3.4. System Identification and Validation
The input and output of FD-MAC model are shown as in Figure 2. Strictly speaking, we require a discrete and nonlinear model for FD-MAC. However, such a nonlinear model is not amenable to the straightforward theoretical design and analysis. So the following linear model is used to approximate the system. Supposing -order could be precise enough, the corresponding difference equation isand the -domain transformation iswhere is -order white noise sequence. Consider so (8) can be rewritten as where , , , and .
We take Recursive Least Square (RLS) algorithm to estimate the parameter matrix and -test to determinate the system order.
3.4.1. Determining Parameter Matrix
First, we design the system identification experiment. The pseudorandom sequence with white noise similarity is used as the impulse to stimulate WSN system. At every sampling time, the up boundary of back-off time is set different value according to the pseudorandom sequence, which is generated as (11). We set and . ConsiderSuppose this WSN generates and transfers two categories of MAC frames; that is, . The initial up boundary of back-off time is adjusted according to Table 1 and (3).
Suppose is the estimation of from the former sampled data. After the th sampling time, can be revised as where is the covariance matrix, and is the forgetting factor. , are measured by QoS monitor. By selecting appropriate and , we could get the estimation of parameter matrix.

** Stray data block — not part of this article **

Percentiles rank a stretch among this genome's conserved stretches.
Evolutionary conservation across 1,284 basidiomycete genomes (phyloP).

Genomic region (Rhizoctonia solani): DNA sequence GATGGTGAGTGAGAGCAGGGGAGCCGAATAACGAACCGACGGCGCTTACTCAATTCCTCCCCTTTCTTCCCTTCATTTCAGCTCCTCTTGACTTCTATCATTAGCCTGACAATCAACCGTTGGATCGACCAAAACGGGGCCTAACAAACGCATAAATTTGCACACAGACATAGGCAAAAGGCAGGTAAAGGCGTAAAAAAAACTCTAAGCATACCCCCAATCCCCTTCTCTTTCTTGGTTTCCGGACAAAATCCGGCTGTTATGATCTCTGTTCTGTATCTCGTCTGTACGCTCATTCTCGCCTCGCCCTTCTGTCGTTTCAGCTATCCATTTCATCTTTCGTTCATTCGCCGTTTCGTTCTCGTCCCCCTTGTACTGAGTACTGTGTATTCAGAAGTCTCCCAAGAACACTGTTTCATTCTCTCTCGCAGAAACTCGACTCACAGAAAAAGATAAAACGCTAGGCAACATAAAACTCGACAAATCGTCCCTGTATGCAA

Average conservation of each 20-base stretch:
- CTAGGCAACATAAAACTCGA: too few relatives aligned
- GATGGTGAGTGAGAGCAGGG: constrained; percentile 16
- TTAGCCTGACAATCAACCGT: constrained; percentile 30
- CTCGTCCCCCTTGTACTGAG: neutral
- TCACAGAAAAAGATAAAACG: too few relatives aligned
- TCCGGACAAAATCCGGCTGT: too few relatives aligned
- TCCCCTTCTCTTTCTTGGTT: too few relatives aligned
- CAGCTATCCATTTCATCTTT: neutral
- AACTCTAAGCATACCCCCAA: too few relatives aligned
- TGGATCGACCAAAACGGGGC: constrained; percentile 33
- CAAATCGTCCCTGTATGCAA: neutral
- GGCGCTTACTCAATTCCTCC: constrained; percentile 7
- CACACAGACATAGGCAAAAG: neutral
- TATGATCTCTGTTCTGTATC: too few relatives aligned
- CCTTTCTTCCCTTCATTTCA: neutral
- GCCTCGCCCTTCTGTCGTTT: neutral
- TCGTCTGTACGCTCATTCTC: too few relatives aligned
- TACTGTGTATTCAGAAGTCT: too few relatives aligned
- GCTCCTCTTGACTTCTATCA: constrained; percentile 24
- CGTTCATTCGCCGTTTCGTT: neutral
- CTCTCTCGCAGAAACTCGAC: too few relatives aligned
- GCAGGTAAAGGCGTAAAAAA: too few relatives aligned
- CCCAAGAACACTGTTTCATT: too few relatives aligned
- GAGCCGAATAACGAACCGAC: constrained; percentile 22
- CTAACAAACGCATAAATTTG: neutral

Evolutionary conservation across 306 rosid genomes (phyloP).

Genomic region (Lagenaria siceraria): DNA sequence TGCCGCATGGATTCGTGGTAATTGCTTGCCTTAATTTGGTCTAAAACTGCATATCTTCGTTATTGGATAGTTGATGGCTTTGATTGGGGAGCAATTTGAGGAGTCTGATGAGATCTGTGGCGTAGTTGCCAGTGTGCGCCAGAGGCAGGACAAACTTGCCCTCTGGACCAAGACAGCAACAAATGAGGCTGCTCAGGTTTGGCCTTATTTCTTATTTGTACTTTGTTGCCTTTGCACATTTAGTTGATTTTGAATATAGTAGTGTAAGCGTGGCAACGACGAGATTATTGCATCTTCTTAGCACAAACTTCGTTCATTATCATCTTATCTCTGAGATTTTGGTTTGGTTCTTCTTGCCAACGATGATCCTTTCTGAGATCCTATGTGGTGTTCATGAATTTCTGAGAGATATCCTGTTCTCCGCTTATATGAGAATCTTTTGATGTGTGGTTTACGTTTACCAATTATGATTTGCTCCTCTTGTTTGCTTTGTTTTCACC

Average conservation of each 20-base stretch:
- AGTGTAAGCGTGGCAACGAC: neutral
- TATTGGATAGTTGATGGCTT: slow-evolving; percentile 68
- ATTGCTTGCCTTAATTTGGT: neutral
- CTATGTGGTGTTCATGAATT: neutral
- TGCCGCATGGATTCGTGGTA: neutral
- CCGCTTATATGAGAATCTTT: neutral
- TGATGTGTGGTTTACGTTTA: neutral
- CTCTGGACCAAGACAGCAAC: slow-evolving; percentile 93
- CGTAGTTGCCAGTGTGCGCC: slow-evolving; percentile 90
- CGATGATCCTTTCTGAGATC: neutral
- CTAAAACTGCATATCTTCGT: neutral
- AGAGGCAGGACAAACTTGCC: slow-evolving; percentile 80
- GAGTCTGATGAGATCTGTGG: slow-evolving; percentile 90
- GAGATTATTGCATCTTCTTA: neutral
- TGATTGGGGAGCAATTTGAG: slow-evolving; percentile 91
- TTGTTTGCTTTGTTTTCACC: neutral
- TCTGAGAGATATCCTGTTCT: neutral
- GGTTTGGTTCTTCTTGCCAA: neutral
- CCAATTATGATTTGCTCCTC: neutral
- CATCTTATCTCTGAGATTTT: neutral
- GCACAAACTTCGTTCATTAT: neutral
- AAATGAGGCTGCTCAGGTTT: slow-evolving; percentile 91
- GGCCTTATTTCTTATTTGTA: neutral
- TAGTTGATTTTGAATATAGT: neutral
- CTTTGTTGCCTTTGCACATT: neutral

3.4.2. Determining System Order
Second, we need to determine the system order by -test. We define a loss function to describe the variance between the identified and its measured value: where is vector norm 2 and is the sampling amount.
Supposing and are the consecutive orders of system (), then statistics variable is constructed as follows: If is large enough, obeys -distribution: Algorithm 1 shows the pseudocode for .
Then is obtained, where is the loss function value in -order system. Our experiments are operated by ZigBit 900 hardware module, which is a 784/868/915 MHz IEEE 802.15.4 OEM module. The details of FD-MAC hardware implementations are in Section 4.1. We deploy 20 ZigBit 900 nodes with the positions in the radius of 100 meters. The transmitted power is 1 mW, , , and . The average frame length is 105 bytes and the symbol rate is 256 kbps. The pseudorandom sequence is generated as (11) and is taken as in Table 1.
Figure 3 shows the system identification results on different nodes. The upper subfigure shows the convergence of and the lower subfigure shows the comparison between the measured value and the identified value .
(a) Node 1
(b) Node 2
(c) Node 3
(d) Node 4
(e) Node 5
At each node, we sample 160 points for identification. According to Algorithm 2, set the significance level ; thus . Because all the (we only show 5 out of 20 nodes’ in Figure 3), there is no significant performance difference when the system order changes from 3 to 2. So the FD-MAC can be modeled as a second-order linear time-invariant system. Take Node 1 as an example; the estimation of isAs shown in Figure 3, is different on different nodes and stabilized after about 25 seconds, which means the system model can be identified after 50 sampling cycles. Take Figure 3(a) as an example; converges to on Node 1, so the system transfer function in -domain isFrom (18), the open loop zeros and poles of Node 1 are all in the unit circle, so the FD-MAC model on Node 1 is a stable system. Similarly, we can get that other WSN nodes in this configuration are stabilized as well.
3.5. Least-Beat Controller Design